Warehouse receiving process simulation

A warehouse receiving process simulation study was conducted for bottleneck detection and resolution, applying the SCDA pallet receival simulator. The simulation study modelled various warehouses with different pallet receival processes and directly impacted warehouse process adjustments, contract management, and capacity-related investment decisions. Exemplary changes and improvements were e.g. the following: a) Adjusted truck arrival time windows, b) penalty fees for late arrivals, c) staging area surface area adjustments, d) receiving area forklift pool size, and e) fast- and slow-moving warehouse zones instead of chaotic warehousing strategy.

A total of 5 warehousing units were affected, with more than 300 forklifts in total. This simulation study was conducted based on the SCDA pallet receival process simulator. You can find the simulator via below link.

The library and example model provided by the SCDA pallet receival process simulator was used as a template for extensions and customizations, i.e. as a draft and template for the development of a very detailed and complex model with many different and highly specialized process “branches”.

Simulation results included more than 20 performance metrics

Below is an illustration of some exemplary simulation results, for one of the warehouses, simulating one of several defined “scenario days”. The graph shows the amount of available and occupied dock doors throughout that day, as well as the truck queue forming at the warehouse gate. This queue forms once all dock doors are occupied. Below graph also shows the amount of forklifts in use throughout the day.

The SCDA pallet receival process simulator outputs 4 relevant KPIs by default: The amount of occupied and free dock doors, and the amount of free and occupied forklifts. In addition to these default KPIs, more than 16 additional KPIs were added:

  • amount of pallets buffered in the staging area
  • average surface area utilization for staging areas at all dock doors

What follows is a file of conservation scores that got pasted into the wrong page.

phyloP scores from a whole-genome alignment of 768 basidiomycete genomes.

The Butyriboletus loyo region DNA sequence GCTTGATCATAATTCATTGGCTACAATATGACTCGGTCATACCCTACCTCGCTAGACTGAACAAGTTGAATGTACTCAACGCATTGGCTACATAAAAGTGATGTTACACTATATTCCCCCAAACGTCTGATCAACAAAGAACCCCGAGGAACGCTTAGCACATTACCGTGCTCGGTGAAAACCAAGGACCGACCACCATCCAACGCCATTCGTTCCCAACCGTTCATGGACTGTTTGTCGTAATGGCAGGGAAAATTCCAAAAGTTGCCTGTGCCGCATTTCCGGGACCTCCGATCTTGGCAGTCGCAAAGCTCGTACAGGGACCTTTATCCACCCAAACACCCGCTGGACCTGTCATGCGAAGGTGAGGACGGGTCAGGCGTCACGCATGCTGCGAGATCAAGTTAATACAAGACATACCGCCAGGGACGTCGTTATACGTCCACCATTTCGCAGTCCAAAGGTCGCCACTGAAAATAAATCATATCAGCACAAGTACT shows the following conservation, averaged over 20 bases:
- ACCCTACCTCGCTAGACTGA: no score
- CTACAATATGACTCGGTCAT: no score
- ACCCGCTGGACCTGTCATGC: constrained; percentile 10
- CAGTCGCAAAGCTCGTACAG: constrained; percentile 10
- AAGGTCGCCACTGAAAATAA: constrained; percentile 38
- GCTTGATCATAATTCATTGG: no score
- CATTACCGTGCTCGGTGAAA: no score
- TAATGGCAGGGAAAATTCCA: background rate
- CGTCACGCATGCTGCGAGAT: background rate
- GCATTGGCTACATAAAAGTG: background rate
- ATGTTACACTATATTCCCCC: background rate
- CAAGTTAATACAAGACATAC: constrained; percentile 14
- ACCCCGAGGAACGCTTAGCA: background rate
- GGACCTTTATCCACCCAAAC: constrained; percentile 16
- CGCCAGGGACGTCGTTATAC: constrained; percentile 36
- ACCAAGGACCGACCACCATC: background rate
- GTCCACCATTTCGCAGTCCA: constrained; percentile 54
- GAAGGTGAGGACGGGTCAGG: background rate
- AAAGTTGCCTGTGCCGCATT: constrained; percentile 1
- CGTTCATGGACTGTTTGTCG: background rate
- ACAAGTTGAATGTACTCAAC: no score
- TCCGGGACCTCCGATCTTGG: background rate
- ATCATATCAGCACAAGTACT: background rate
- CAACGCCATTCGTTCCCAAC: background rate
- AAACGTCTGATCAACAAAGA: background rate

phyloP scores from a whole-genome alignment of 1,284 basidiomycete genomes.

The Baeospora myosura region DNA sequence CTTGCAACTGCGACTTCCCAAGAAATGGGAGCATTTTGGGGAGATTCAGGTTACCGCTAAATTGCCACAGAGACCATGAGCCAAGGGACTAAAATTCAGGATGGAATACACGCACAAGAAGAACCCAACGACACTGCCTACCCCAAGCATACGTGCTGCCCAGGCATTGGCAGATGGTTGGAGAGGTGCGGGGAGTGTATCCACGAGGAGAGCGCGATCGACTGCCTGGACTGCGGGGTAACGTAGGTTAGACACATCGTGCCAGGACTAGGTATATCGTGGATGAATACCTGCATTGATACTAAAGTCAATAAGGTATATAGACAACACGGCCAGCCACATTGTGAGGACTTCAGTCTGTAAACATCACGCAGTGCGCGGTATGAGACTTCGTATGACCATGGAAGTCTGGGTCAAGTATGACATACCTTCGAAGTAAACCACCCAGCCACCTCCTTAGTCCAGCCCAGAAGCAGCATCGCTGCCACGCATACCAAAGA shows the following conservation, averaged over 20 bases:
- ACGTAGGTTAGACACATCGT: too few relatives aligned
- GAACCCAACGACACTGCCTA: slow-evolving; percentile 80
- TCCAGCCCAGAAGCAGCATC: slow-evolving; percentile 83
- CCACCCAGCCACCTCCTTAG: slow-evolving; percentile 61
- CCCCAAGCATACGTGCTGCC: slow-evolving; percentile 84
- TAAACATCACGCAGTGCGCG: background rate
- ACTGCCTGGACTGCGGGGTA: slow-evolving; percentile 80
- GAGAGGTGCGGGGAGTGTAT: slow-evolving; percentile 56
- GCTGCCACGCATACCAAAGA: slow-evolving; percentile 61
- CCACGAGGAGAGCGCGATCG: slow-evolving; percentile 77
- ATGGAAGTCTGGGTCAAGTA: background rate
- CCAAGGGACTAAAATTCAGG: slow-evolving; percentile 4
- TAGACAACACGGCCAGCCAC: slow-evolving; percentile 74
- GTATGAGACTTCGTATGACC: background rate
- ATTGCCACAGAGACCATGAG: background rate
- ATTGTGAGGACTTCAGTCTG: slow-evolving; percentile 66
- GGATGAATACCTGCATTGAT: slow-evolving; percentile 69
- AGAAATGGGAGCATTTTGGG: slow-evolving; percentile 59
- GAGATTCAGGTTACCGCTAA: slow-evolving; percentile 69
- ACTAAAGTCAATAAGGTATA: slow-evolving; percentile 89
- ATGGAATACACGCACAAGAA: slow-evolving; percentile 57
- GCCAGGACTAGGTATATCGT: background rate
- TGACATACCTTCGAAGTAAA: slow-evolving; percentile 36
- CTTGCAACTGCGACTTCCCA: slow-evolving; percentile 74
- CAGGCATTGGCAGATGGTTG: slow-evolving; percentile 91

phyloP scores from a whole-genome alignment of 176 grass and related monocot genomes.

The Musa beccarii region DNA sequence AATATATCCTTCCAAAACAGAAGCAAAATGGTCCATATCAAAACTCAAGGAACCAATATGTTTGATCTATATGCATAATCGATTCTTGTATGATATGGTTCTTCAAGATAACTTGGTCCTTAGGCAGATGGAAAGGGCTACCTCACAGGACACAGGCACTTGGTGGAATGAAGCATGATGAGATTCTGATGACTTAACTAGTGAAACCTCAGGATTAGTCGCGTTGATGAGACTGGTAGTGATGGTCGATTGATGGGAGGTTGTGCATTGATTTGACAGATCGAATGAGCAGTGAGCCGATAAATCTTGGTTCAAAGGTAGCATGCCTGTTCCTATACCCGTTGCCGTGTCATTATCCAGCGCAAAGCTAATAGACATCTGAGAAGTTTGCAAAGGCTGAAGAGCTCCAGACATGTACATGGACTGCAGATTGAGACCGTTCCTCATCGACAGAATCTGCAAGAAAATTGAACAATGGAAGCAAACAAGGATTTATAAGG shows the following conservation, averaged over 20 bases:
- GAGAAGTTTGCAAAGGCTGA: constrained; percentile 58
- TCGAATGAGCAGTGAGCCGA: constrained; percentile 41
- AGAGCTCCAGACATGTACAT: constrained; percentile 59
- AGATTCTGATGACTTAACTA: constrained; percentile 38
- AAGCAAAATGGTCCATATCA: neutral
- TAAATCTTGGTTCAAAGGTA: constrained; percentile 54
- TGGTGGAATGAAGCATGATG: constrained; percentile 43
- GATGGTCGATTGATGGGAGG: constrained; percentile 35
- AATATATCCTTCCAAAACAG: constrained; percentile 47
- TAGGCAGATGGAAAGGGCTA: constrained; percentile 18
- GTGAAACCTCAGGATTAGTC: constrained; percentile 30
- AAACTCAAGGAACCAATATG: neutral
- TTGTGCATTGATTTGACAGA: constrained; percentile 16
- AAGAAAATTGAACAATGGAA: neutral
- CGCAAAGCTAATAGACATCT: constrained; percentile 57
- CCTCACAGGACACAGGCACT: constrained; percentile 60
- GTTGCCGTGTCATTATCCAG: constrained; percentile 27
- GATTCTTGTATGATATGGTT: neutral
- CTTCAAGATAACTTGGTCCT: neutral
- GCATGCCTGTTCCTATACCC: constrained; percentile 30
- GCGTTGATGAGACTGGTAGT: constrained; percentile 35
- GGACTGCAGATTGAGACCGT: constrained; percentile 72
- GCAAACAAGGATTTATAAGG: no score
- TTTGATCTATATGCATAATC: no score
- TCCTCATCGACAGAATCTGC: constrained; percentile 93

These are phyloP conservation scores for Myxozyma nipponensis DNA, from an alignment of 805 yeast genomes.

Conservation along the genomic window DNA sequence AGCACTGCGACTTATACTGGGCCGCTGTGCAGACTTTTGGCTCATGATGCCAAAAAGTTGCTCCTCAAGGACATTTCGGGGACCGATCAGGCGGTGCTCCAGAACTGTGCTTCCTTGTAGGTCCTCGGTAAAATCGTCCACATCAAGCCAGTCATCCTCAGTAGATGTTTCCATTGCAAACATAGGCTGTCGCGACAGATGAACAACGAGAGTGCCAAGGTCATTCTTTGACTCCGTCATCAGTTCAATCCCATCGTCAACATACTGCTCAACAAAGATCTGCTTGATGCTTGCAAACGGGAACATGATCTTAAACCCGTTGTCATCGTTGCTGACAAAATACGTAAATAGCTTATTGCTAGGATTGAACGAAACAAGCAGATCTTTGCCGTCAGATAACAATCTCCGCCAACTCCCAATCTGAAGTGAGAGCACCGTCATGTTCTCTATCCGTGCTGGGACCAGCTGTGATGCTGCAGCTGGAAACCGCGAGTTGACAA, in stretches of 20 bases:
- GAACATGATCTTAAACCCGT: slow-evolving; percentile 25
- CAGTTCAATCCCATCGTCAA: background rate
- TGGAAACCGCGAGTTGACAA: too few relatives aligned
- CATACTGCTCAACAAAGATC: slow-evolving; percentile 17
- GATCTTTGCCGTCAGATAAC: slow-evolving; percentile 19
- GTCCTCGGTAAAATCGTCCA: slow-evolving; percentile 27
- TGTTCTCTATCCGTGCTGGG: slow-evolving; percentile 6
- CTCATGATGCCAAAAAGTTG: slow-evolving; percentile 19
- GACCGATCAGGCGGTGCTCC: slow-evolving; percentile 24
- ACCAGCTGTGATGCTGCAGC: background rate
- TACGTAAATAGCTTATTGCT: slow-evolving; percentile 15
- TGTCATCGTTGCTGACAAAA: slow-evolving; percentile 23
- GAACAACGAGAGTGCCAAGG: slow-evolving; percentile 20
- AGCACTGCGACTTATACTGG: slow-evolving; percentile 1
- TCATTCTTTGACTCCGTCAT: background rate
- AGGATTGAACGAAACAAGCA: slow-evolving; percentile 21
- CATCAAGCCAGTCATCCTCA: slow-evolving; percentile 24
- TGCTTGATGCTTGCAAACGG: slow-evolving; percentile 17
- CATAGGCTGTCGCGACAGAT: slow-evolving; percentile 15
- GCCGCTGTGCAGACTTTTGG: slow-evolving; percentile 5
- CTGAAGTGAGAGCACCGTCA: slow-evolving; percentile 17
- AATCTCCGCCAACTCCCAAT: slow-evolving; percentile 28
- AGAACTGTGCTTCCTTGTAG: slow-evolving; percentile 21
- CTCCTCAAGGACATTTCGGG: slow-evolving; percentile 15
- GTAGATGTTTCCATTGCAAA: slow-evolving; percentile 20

• min, max, median, and average wait time per truck at gate
  • min, max, median, and average dwell time of pallet in receival staging area
  • min, max, median, and average unloading time for trucks at dock door
  • average forklift utilization
  • average dock door utilization
  • average storage slot utilization by storage area (fast mover zone, transit zone, slow mower zone)
  • and more

Concluding remarks on warehouse receiving process simulation

I have developed various simulation templates and case study examples for training and study conduction purposes. They are available in the SCDA shop. Below are some examples and related articles.

I use Python and SimPy for a wide range of process-related simulation studies in logistics and manufacturing. There is no need for expensive commercial simulation software in this domain, even if simulation software vendors will try to make you believe the opposite. Simulation models developed in Python can be delivered in the form of flexible object-oriented libraries, and existing templates and default libraries, such as e.g. available in the SCDA shop, can relatively easily be customized and tailored to specific processes and operations. Whenever the process is important, SimPy is a great framework in Python for simulation model and library development. And its free. Compare that to a commercial, often inflexible discrete-event simulation software, for which you will often pay 25k+ USD in license fees (+ annual maintenance fees of several thousands USD). You will quickly come to appreciate this framework.

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